Safety vests, safety glasses, safety straps, and safety belts. These are just a few things that we can associate with the idea of the need for safety and some of the tools we use to insure we’re safe.
It’s true that many consumer products over time have been redesigned, reengineered, and rethought after the originals presented hazards that may have caused injuries to users—sometimes even worse. That’s one more reason that the free market is such a wonderful place to introduce products where consumers not only use products that once may have been hazardous, they use products that provide safety measures in any given occupation.
Depending on where you fall in the age range, you’d recognize the majority of consumer products that we use today have evolved over time as designers and manufacturers create useful products that are made with safety in mind first. But, there was a time in the not too distant past when cars and trucks in the US rolled off the assembly lines and onto dealership lots ready to sell to customers…without seatbelts. This is something no driver or passenger today would accept in most cases—even aside from the fact that today there are 49 states where using a seat belt system is required by law.
Here is the official description of a seat belt or Primary Restraint System:
A seat belt, also known as a safety belt, is a vehicle safety device designed to secure the occupant of a vehicle against harmful movement that may result during a collision or sudden stop. A seat belt functions to reduce the likelihood of death or serious injury in a traffic collision by reducing the force of secondary impacts with interior strike hazards, by keeping occupants positioned correctly for maximum effectiveness of the airbag (if equipped), and by preventing occupants being ejected from the vehicle in a crash or if the vehicle rolls over. When in motion, the driver and passengers are traveling at the same speed as the truck or van. If the vehicle suddenly stops or crashes, the driver, passengers, and cargo continue at the same speed it was going before it stopped. A seatbelt applies an opposing force to the driver and passengers to prevent them from falling out or making contact with the interior of the vehicle. Seatbelts are considered as Primary Restraint Systems because of their vital roles in occupant safety.
Given the design, redesign, and use of improved materials, seat belt use has been instrumental in reducing serious injuries and the number of deaths as a result of automotive accidents. While this isn’t an article wholly about seat belts—as new safety devices, such as airbags, certainly contribute to reducing risk—the theme is about how automotive companies continue to make great strides in manufacturing products that are designed to protect the vehicle’s occupants: lane change warning, computer assisted pre-collision braking systems, back-up cameras, and more. Technology is moving so fast that in the not too distant future, what are now options will become standard features on most vehicles.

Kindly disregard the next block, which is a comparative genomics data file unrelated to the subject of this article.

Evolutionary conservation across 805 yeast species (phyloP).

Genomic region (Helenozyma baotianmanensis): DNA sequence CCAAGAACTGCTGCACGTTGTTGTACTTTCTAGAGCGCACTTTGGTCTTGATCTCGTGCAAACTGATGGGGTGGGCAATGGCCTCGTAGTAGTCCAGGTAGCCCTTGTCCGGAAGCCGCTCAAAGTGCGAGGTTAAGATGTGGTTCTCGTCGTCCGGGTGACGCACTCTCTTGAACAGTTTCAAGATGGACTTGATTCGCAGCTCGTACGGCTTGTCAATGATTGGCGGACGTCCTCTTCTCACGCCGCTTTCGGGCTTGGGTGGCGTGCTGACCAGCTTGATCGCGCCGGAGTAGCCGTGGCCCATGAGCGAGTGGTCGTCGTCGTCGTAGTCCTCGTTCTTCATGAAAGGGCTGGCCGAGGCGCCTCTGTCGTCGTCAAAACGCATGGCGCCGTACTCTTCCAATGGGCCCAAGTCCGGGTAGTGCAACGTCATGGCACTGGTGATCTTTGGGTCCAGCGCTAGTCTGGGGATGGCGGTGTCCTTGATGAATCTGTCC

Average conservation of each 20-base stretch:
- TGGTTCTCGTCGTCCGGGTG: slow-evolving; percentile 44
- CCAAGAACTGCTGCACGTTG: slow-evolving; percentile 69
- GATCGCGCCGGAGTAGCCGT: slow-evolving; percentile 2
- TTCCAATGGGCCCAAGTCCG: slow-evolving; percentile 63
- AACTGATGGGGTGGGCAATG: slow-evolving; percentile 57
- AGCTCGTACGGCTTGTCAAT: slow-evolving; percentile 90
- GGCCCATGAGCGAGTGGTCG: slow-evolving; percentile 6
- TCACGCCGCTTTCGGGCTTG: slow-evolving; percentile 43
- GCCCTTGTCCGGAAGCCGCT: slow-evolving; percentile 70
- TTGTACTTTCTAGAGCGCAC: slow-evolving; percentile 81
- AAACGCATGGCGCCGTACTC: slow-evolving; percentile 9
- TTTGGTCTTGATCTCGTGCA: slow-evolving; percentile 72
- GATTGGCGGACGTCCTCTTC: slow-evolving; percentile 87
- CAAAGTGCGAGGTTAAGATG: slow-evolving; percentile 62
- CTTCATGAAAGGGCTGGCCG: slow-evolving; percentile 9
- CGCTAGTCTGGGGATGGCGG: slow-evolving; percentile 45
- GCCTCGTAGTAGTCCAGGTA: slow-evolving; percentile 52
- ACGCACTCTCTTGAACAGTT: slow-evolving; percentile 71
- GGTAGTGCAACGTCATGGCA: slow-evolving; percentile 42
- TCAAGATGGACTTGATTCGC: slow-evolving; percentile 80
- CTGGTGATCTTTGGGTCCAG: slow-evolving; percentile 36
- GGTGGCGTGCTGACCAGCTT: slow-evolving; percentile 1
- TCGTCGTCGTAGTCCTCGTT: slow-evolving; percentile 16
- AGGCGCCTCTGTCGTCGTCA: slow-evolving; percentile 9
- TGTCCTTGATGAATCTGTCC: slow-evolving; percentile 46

In the ever growing commercial van market, we’ve seen great strides in the aftermarket ability to design, engineer, and manufacture a product that protects both driver and passenger from cargo projectiles in the event of an accident.
And, while they are not mandated, safety partitions—or bulkheads as they are often called—are the one piece of equipment with which every commercial van should be equipped. Designed to separate the van cab from the cargo area to protect occupants is only one benefit that the partition provides. A contoured partition is designed to protect occupants and allow for full seat extension, as well as improved recline, resulting in a more comfortable driving/riding position, especially for folks that are six ft or taller.
Safety partitions also come with or without access doors. A door allows for easy movement into the cargo—or work area depending on how the van is upfit—space without exiting the vehicle. Some workers prefer sliding doors while others like the swing door safety partition. Both usually come with a lock to make the cab area even more secure.
The vast majority of safety partitions are most commonly made of steel, which is custom cut to fit in the many different van models and configurations on the market today. They’ve been around for half a century. Military grade aluminum is another popular option, as the lighter weight lends itself well to van users that are concerned with increasing payload capacity and improving fuel economy.
The newest and most innovative product now available as a bulkhead is the very nice and tight fitting composite partition. With space-age materials and a clear, “see through” top section, the composite unit provides more ambient light into both the cab and cargo areas. The molded product allows for a more improved seal against the van ceiling and walls. As the best fitting partition in the marketplace, the design also allows for improved climate control in the cab—faster cooling in the warmer climates and quicker heating when it’s cold. The lighter weight also provides similar payload benefits as the aluminum safety partitions. And, I believe that it’s worth repeating: Safety partitions in their many styles and various materials are an absolute necessity when it comes to protecting the most important cargo in a commercial van…the occupants.
So, whether you use seat belts, safety glasses, or a safety partition, know that the saying “Safety First” is as important today as it ever was.
ABOUT THE AUTHOR:
Steve Milizia is a freelance writer out of South Burlington, Vermont with contributions in Vermont Times, as well as several other fleet-driven industry publications. He also works as a business development manager with Ranger Design.
MODERN WORKTRUCK SOLUTIONS: MAY 2017 ISSUE
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